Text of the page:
2018 EMPLOYMENT LAW ALERT FOR CALIFORNIA EMPLOYERS

As the new year approaches, employers are faced with numerous changes to California employment laws.  We have prepared the following summary to keep you informed.

Minimum Wage Increases

On January 1, 2018, California’s minimum wage for employers with 26 or more employees will increase to $11.00 per hour. The minimum wage for employers with 25 or fewer employees will increase to $10.50 per hour. 

However, in the City of Los Angeles, the minimum wage is currently $12.00 per hour for employers with 26 or more employees and $10.50 per hour for all employers with 25 or fewer employees.  The City of LA minimum wage will increase on July 1, 2018.

On January 1, 2018, the following municipal minimum wage increases will also take effect:

Cupertino:   $13.50
El Cerrito:   $13.60
Los Altos:   $13.50
Milpitas:   $12.00
Mountain View: $15.00
Oakland:   $13.23
Palo Alto:   $13.50
Richmond:   $13.41
San Jose:   $13.50
San Mateo:   $13.50
Santa Clara:   $13.00
Sunnyvale:   $15.00

Review the pay rates of your employees to ensure compliance with state and/or City minimum wage requirements.

Exempt Employee Minimum Salary Increase
Beginning January 1, 2018, the minimum salary for exempt employees of employers with 26 or more employees will increase to $45,760 per year. For employers with 25 or fewer employees, it will increase to $43,680 per year. 

Review the salaries of your exempt employees to ensure compliance with the new minimum salary requirements.

California Bans the Box
Beginning January 1, 2018, it will be illegal for any employer with five or more employees to include on any application for employment any question that asks about an applicant’s conviction history. Additionally, it will be illegal to inquire into or consider the conviction history of an applicant until that applicant has received a conditional offer of employment. It will also be illegal to consider, distribute, or disseminate information related to arrests, diversions, and convictions.

In addition to the above restrictions, an employer who ultimately acquires an applicant’s criminal history and intends to deny them the job even in part based on that information, must conduct an individual assessment.

Transgender Rights in the Workplace
Beginning January 1, 2018, employers with five or more employees are required to post a notice created by the Department of Fair Employment and Housing (DFEH) titled “Transgender Rights in the Workplace.” The notice must be posted in a prominent and accessible location in the workplace.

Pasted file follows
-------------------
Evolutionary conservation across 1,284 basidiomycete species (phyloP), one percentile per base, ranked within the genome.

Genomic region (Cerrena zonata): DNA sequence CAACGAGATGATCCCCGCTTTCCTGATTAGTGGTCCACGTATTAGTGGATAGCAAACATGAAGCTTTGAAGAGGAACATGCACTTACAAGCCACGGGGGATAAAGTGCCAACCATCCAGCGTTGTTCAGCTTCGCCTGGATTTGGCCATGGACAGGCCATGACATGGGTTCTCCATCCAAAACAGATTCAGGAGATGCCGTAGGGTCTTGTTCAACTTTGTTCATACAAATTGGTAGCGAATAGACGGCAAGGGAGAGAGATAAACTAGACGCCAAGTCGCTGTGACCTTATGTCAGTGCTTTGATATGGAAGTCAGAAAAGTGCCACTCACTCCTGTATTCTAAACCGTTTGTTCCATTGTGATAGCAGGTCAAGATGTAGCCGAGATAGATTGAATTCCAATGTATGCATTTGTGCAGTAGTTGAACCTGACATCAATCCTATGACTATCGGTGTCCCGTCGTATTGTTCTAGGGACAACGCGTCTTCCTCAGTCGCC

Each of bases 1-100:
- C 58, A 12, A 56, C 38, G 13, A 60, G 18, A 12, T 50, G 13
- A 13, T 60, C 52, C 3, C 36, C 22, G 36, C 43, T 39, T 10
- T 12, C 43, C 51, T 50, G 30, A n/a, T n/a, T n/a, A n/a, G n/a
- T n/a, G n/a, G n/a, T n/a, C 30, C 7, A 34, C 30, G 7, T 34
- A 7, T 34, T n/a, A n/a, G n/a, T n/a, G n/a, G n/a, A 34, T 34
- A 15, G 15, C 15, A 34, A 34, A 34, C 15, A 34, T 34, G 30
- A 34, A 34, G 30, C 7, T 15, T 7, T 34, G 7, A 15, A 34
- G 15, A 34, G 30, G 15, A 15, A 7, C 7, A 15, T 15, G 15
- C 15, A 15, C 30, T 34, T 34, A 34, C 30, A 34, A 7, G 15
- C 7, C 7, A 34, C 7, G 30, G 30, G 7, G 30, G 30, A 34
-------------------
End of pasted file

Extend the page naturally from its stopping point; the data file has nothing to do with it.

Additionally, employers who are required to provide sexual harassment training for supervisors (those with 50 or more employees) must incorporate information about harassment based on gender identity, gender expression, and sexual orientation.

California Bans Salary History Inquiries
Beginning January 1, 2018, California employers will no longer be able to ask applicants about their current or previous salary or hourly rate of pay, whether on an employment application or during the interview process. Additionally, employers must provide an applicant with the pay scale for the position upon reasonable request.

If an employer is aware or becomes aware of an applicant’s salary history, that information should not be used to determine the rate of pay they offer, unless the information was volunteered by the applicant without any kind of prompting. In accordance with the California Equal Pay Act (which is already in effect), even if salary history is provided without prompting, it must not be the only basis for a disparity in pay between employees.  

New Parent Leave Act
Beginning January 1, 2018, employers in California with 20 or more employees within 75 miles must offer up to 12 weeks of unpaid time off within one year of when a new child is born, adopted, or placed in foster care. Employees are eligible for this leave only if they have worked for the employer for more than 12 months and have done at least 1,250 hours of work in the 12 months immediately prior to taking the leave.

During the leave, employers must continue to pay the usual portion of the employee’s health insurance premiums, though they will be able to recover those funds if the employee does not return to work for a reason other than a serious medical issue or circumstance not within the employee’s control. If both eligible parents work for the same company, the leave may be limited to 12 weeks between the two of them. 

Have any questions about this alert or need help implementing the changes?  Eanet, PC is here to help.  Give us a call at (310) 775-2495 or email us here if you need any assistance with revisions to job applications, harassment training, employee handbooks, drafting and implementing a parental leave policy or any other employment law issues.